Westfield State University Interim President Roy H. Saigo, Ph.D.—a Japanese American internment camp survivor during World War II—will deliver a talk Monday, April 5, as part of the University’s Asian American and Pacific Islanders (AAPI) Heritage Month.
The Westfield State University Education Department (WE) Anti-Racism Education (ARE) Project will host the event, during which President Saigo will reflect on his experiences as a Japanese American and an internment camp survivor—and how his community identity has shaped his work and leadership. His talk, titled “Truth in History, Positionality, and Solidarity in Practice: A Leadership Dialogue with President Saigo,” will be held from 10:30 to 11:30 a.m. via Zoom. (Please register to attend this event.)
“By honoring President Saigo’s lifelong experiences—including his personal and family experiences of Japanese American incarceration—we hope attendees will learn about this important part of United States history,” said Juliet Lee, Ph.D., assistant professor of education at Westfield State and one of the event’s organizers. “We also hope they will take away insights on intersectionality, positionality, and solidarity, in hearing the ways President Saigo’s racial, ethnic, political, and cultural identities inform how he engages in leadership in our communities, including Westfield State.”
Added event co-organizer Andrew W. Habana Hafner, Ed.D., associate professor of education at Westfield State: “This will be an invaluable chance to listen and learn about education and leadership.”
Saigo is a first-generation American born to working-class Japanese immigrants. Born in California, he was 16 months old when Japan attacked Pearl Harbor on Dec. 7, 1941. Upon President Franklin D. Roosevelt’s signing of Executive Order 9066, he became one of approximately 120,000 people of Japanese descent (mostly U.S. citizens, about two-thirds were children) removed from the West Coast and exiled to internment camps in nine states. Isolated from the rest of American society, they were forced to live in brutal conditions.
“My family and I were considered the enemy because of how we look,” said President Saigo, who explains that his passion for providing opportunities for underrepresented students of color and other marginalized populations were first inspired by his trying experiences as an imprisoned youth.
More than seven decades later, beyond the farmland of California he worked with his immigrant father and after 53 years of service to higher education, Saigo has been president of four colleges and universities, including his appointment at Westfield State last summer.
“My father told me, ‘If you don’t like farming, you need to get an education, because that’s one thing they can’t take away from you,’” said President Saigo. “So, from my own personal experience, affordable education is the one sword that will help you help yourself, your family, and society. As such, it needs to be available to all people, from all walks of life, regardless of income, social class, gender, religion, ethnicity, and/or race—just as Horace Mann, Westfield State’s founder, intended.”
The April 5 event’s intent is to help raise attendees’ understanding, awareness, and support of the APIDA communities, according to the organizers.
“In solidarity with racial justice movements, we aim to highlight the positionality and cultural experiences of the APIDA communities, which are so often overlooked, misunderstood, and overshadowed; including the historic Southeast Asian immigrant and refugee communities of Massachusetts,” said Professor Lee.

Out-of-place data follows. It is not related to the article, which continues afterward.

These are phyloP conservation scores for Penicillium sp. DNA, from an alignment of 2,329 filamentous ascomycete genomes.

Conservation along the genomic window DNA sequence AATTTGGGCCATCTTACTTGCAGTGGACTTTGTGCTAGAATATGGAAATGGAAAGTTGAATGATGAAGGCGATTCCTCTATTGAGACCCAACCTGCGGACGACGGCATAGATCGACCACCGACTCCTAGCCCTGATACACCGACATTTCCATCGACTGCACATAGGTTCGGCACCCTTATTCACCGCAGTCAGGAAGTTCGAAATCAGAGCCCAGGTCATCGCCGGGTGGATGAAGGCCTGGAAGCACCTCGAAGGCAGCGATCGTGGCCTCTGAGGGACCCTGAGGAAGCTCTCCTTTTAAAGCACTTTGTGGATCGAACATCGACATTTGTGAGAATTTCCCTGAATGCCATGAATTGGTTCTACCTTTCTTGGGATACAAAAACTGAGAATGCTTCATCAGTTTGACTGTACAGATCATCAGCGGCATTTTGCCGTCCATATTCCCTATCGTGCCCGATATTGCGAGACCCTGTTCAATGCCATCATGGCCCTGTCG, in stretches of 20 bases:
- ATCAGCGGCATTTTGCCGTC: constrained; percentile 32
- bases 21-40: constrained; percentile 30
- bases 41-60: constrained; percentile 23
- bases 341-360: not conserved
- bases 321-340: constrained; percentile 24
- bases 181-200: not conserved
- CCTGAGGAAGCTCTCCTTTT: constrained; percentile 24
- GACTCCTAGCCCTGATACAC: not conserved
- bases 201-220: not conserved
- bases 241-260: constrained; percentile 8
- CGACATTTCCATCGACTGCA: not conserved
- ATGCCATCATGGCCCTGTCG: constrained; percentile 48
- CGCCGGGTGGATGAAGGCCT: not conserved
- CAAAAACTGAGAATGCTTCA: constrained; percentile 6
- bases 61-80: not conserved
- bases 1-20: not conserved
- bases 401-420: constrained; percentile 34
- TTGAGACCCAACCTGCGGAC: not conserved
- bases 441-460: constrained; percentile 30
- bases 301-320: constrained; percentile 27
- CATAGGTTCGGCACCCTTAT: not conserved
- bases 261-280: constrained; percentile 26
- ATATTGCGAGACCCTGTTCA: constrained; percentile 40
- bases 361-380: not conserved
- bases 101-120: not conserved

Added Professor Hafner: “As we witness the historic leadership of Vice President Kamala Harris, of Jamaican and Indian immigrant roots, we hope to learn with our students and colleagues about intersectionality and positionality of racial identities and understandings of U.S. democracy-in-progress.”
This AAPI Heritage Month event comes on the heels of Westfield State’s launching a Racial Equity and Justice Team and joining the Leading for Change Higher Education Diversity Institute Consortium, pledging to help dismantle systemic barriers to opportunity and combat injustices faced by communities of color. The team is guided by the 33-member Consortium, whose goal is to close opportunity gaps in higher education. Based at Bridgewater State University, the Consortium is a voluntary collaboration of public and private colleges and universities in Massachusetts and throughout New England committed to identifying student and employee diversity best practices through uniform and transparent use of data, institutional benchmarks, and reflective practice.
Despite President Saigo’s achievements and accomplishments, he says he will never forget his past and the hardships and acts of racism he and his family, friends, and colleagues faced. Of concern as well are the thousands of recent reports of bigotry and violence toward Asian Americans, fueled by the news that COVID-19 first appeared last year in China. He often shares his personal story with students at local middle and high schools as well as at Westfield State.
“For me, World War II has continued for more than 70 years,” he said. “Every generation has to be taught empathy; it doesn’t become part of your DNA. Because very few of us who were incarcerated are still alive, I will continue to talk about my personal story and speak for those without a voice.
“I believe that education is a strong part of building a better society,” added President Saigo. “At Westfield State University, we strive to be sensitive and welcoming to everyone. We are committed to providing creative ways for students, staff, and faculty to learn from one another, engage deeply, develop understanding across differences, and grow.”
Lorraine U. Martinelle